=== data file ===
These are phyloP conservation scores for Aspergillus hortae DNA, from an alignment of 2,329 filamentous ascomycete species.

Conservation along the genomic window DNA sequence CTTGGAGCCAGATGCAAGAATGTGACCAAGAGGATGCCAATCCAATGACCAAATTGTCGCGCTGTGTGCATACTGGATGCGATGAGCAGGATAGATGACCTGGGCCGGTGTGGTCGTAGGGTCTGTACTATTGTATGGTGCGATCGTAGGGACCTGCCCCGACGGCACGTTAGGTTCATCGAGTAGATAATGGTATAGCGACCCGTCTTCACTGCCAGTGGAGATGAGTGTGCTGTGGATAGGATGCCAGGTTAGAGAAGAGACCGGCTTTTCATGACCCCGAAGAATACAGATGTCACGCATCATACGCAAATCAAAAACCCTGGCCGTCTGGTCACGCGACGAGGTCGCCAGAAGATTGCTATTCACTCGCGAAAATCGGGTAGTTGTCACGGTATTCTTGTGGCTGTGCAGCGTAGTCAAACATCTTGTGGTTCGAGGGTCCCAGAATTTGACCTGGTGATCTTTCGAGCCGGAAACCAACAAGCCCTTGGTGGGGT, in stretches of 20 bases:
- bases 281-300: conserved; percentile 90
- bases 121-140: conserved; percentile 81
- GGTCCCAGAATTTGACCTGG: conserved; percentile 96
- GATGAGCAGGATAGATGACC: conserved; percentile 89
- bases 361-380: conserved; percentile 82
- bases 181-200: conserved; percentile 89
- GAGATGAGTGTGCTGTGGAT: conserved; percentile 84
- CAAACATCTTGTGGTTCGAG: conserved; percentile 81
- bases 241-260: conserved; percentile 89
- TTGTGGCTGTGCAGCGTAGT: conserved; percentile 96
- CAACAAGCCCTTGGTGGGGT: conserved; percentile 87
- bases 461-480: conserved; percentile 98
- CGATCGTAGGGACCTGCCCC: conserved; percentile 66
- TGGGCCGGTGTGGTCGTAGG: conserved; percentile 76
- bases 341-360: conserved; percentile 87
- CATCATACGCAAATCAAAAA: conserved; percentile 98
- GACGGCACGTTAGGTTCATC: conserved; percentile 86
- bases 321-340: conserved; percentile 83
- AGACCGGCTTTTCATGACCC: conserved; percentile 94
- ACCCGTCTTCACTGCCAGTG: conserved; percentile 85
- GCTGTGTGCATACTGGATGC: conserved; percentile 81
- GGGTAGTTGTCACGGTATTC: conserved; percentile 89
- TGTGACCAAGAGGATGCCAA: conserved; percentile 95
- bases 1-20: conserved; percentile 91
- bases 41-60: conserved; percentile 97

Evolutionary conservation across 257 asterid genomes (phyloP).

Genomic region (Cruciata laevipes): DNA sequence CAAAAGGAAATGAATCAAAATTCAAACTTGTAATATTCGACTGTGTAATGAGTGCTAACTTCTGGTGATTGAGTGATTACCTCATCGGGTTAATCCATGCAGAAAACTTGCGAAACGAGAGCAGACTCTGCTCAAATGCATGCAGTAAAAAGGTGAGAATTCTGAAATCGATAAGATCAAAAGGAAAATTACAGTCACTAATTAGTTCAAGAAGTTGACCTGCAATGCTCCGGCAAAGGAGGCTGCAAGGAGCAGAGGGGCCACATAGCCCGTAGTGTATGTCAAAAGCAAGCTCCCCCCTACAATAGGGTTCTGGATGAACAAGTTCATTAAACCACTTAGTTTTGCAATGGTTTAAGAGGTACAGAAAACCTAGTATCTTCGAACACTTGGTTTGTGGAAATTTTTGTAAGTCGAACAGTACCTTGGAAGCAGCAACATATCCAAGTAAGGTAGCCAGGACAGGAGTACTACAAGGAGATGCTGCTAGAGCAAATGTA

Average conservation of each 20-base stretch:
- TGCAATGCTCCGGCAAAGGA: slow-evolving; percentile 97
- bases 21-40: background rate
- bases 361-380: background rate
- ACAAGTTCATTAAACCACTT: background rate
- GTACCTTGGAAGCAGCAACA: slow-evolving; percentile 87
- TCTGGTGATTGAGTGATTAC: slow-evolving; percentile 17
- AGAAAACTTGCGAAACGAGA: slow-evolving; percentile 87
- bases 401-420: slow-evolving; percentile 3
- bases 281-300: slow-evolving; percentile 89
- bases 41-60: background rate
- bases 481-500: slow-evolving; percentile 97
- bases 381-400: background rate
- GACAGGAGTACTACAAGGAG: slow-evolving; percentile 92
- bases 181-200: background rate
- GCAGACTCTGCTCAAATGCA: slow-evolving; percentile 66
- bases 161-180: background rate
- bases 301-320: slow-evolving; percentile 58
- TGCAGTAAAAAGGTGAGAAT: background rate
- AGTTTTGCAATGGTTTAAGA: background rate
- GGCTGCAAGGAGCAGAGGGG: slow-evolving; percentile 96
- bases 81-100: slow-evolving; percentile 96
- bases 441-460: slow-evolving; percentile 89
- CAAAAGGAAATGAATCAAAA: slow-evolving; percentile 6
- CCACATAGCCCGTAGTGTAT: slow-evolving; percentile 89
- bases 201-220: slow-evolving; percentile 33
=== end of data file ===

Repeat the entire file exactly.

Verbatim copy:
These are phyloP conservation scores for Aspergillus hortae DNA, from an alignment of 2,329 filamentous ascomycete species.

Conservation along the genomic window DNA sequence CTTGGAGCCAGATGCAAGAATGTGACCAAGAGGATGCCAATCCAATGACCAAATTGTCGCGCTGTGTGCATACTGGATGCGATGAGCAGGATAGATGACCTGGGCCGGTGTGGTCGTAGGGTCTGTACTATTGTATGGTGCGATCGTAGGGACCTGCCCCGACGGCACGTTAGGTTCATCGAGTAGATAATGGTATAGCGACCCGTCTTCACTGCCAGTGGAGATGAGTGTGCTGTGGATAGGATGCCAGGTTAGAGAAGAGACCGGCTTTTCATGACCCCGAAGAATACAGATGTCACGCATCATACGCAAATCAAAAACCCTGGCCGTCTGGTCACGCGACGAGGTCGCCAGAAGATTGCTATTCACTCGCGAAAATCGGGTAGTTGTCACGGTATTCTTGTGGCTGTGCAGCGTAGTCAAACATCTTGTGGTTCGAGGGTCCCAGAATTTGACCTGGTGATCTTTCGAGCCGGAAACCAACAAGCCCTTGGTGGGGT, in stretches of 20 bases:
- bases 281-300: conserved; percentile 90
- bases 121-140: conserved; percentile 81
- GGTCCCAGAATTTGACCTGG: conserved; percentile 96
- GATGAGCAGGATAGATGACC: conserved; percentile 89
- bases 361-380: conserved; percentile 82
- bases 181-200: conserved; percentile 89
- GAGATGAGTGTGCTGTGGAT: conserved; percentile 84
- CAAACATCTTGTGGTTCGAG: conserved; percentile 81
- bases 241-260: conserved; percentile 89
- TTGTGGCTGTGCAGCGTAGT: conserved; percentile 96
- CAACAAGCCCTTGGTGGGGT: conserved; percentile 87
- bases 461-480: conserved; percentile 98
- CGATCGTAGGGACCTGCCCC: conserved; percentile 66
- TGGGCCGGTGTGGTCGTAGG: conserved; percentile 76
- bases 341-360: conserved; percentile 87
- CATCATACGCAAATCAAAAA: conserved; percentile 98
- GACGGCACGTTAGGTTCATC: conserved; percentile 86
- bases 321-340: conserved; percentile 83
- AGACCGGCTTTTCATGACCC: conserved; percentile 94
- ACCCGTCTTCACTGCCAGTG: conserved; percentile 85
- GCTGTGTGCATACTGGATGC: conserved; percentile 81
- GGGTAGTTGTCACGGTATTC: conserved; percentile 89
- TGTGACCAAGAGGATGCCAA: conserved; percentile 95
- bases 1-20: conserved; percentile 91
- bases 41-60: conserved; percentile 97

Evolutionary conservation across 257 asterid genomes (phyloP).

Genomic region (Cruciata laevipes): DNA sequence CAAAAGGAAATGAATCAAAATTCAAACTTGTAATATTCGACTGTGTAATGAGTGCTAACTTCTGGTGATTGAGTGATTACCTCATCGGGTTAATCCATGCAGAAAACTTGCGAAACGAGAGCAGACTCTGCTCAAATGCATGCAGTAAAAAGGTGAGAATTCTGAAATCGATAAGATCAAAAGGAAAATTACAGTCACTAATTAGTTCAAGAAGTTGACCTGCAATGCTCCGGCAAAGGAGGCTGCAAGGAGCAGAGGGGCCACATAGCCCGTAGTGTATGTCAAAAGCAAGCTCCCCCCTACAATAGGGTTCTGGATGAACAAGTTCATTAAACCACTTAGTTTTGCAATGGTTTAAGAGGTACAGAAAACCTAGTATCTTCGAACACTTGGTTTGTGGAAATTTTTGTAAGTCGAACAGTACCTTGGAAGCAGCAACATATCCAAGTAAGGTAGCCAGGACAGGAGTACTACAAGGAGATGCTGCTAGAGCAAATGTA

Average conservation of each 20-base stretch:
- TGCAATGCTCCGGCAAAGGA: slow-evolving; percentile 97
- bases 21-40: background rate
- bases 361-380: background rate
- ACAAGTTCATTAAACCACTT: background rate
- GTACCTTGGAAGCAGCAACA: slow-evolving; percentile 87
- TCTGGTGATTGAGTGATTAC: slow-evolving; percentile 17
- AGAAAACTTGCGAAACGAGA: slow-evolving; percentile 87
- bases 401-420: slow-evolving; percentile 3
- bases 281-300: slow-evolving; percentile 89
- bases 41-60: background rate
- bases 481-500: slow-evolving; percentile 97
- bases 381-400: background rate
- GACAGGAGTACTACAAGGAG: slow-evolving; percentile 92
- bases 181-200: background rate
- GCAGACTCTGCTCAAATGCA: slow-evolving; percentile 66
- bases 161-180: background rate
- bases 301-320: slow-evolving; percentile 58
- TGCAGTAAAAAGGTGAGAAT: background rate
- AGTTTTGCAATGGTTTAAGA: background rate
- GGCTGCAAGGAGCAGAGGGG: slow-evolving; percentile 96
- bases 81-100: slow-evolving; percentile 96
- bases 441-460: slow-evolving; percentile 89
- CAAAAGGAAATGAATCAAAA: slow-evolving; percentile 6
- CCACATAGCCCGTAGTGTAT: slow-evolving; percentile 89
- bases 201-220: slow-evolving; percentile 33